The clock ran down to zero in the first half of the Gator football team’s final home game of the season in Badger on October 17. Then, Badger High School junior Kennedy Truscinski and Badger teacher Gretchen Lee walked on the field. Truscinski presented a check to Lee, one amounting to $1,809.
Truscinski and Lee embraced in an emotional hug. Lee was crying and her daughter Greta Lee was also crying while standing along the sideline. This emotional moment came about when Truscinski decided to give back to her teacher and FCCLA advisor, Mrs. Lee, after finding out she received a breast cancer diagnosis.
Lee knew Truscinski was heading up this fundraising project for her, but didn’t know just how much funds she and others, including many of those within Gator Nation, raised for her until she received that check. To raise this money, Truscinski had pink t-shirts made with the words, “Tackle Breast Cancer for Mrs. Lee” printed on them and sold them for $15 apiece.
“Mrs. Lee, she does a lot for me and supports me through anything, so I decided that I wanted to return the favor to her,” Truscinski said.
Lee found the moment on the field and the entire project to be a positive one for several reasons and for not just her.
“Being called out on the field and seeing all the pink shirts, it was just humbling, “ Lee said. “… Knowing other people who have cancer and knowing you want to do something for them to help, I think, it’s beneficial both ways. It gave people an opportunity to help, but the amount (of money raised) was staggering.”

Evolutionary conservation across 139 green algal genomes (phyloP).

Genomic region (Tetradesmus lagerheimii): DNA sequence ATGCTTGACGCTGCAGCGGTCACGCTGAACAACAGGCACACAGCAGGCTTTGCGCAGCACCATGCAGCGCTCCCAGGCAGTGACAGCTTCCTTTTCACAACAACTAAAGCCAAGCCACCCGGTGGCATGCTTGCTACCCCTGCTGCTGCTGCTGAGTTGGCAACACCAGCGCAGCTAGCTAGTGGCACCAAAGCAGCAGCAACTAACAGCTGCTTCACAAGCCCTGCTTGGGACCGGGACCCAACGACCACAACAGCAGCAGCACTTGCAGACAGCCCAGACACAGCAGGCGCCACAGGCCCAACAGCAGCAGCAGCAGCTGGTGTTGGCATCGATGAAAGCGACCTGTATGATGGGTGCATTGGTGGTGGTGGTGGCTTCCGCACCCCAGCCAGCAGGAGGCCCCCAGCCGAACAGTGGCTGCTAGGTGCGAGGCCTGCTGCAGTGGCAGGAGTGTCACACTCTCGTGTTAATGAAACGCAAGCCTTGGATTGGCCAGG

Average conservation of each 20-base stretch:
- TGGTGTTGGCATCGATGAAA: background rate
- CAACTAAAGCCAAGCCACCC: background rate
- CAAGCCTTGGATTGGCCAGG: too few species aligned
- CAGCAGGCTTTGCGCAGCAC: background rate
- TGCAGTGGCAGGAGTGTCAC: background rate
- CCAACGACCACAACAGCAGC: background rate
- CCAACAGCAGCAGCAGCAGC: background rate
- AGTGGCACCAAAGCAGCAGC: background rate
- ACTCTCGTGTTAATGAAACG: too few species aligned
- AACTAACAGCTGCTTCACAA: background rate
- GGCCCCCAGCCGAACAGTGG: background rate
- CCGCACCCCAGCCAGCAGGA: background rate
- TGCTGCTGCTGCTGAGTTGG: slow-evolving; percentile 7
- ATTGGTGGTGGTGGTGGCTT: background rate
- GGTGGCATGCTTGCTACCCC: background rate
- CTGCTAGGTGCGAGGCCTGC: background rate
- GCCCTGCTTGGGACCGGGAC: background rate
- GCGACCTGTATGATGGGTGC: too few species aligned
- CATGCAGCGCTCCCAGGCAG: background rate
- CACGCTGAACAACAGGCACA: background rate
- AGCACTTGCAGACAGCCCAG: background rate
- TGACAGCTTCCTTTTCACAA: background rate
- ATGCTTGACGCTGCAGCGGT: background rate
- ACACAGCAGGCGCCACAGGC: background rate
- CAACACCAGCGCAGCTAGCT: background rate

Before this moment, of course, came the moment when she found out she had cancer. Lee first heard of her cancer diagnosis the week before this school year started, specifically on August 31, the day of her husband’s first game of the 2018 football season as the Gator Head Football Coach.
She was initially told that she had invasive ductal carcinoma, the most common form of breast cancer, according to hopkinsmedicine.org. She was told to have it treated as soon as possible due to this cancer’s aggressive form.
So far, things have gone “great” for Lee. She had surgery and doctors reported that the cancer was in stage one and that they had found nothing in her lymph nodes. Lee considered these findings as the “first victory.”
The “second victory” came after another test revealed that she was at a “low risk,” meaning she wouldn’t require chemotherapy or radiation, a relief to Lee.
“I’m very thankful about that,” Lee said. “I’ve had the best possible outcomes you could ask for.”
To see the full story, read the November 14 issue of The Tribune in print or online. To watch a YouTube video, courtesy of iNewZ, that highlights the story, click on the following link: https://www.youtube.com/watch?v=FkiOQvdSmTw.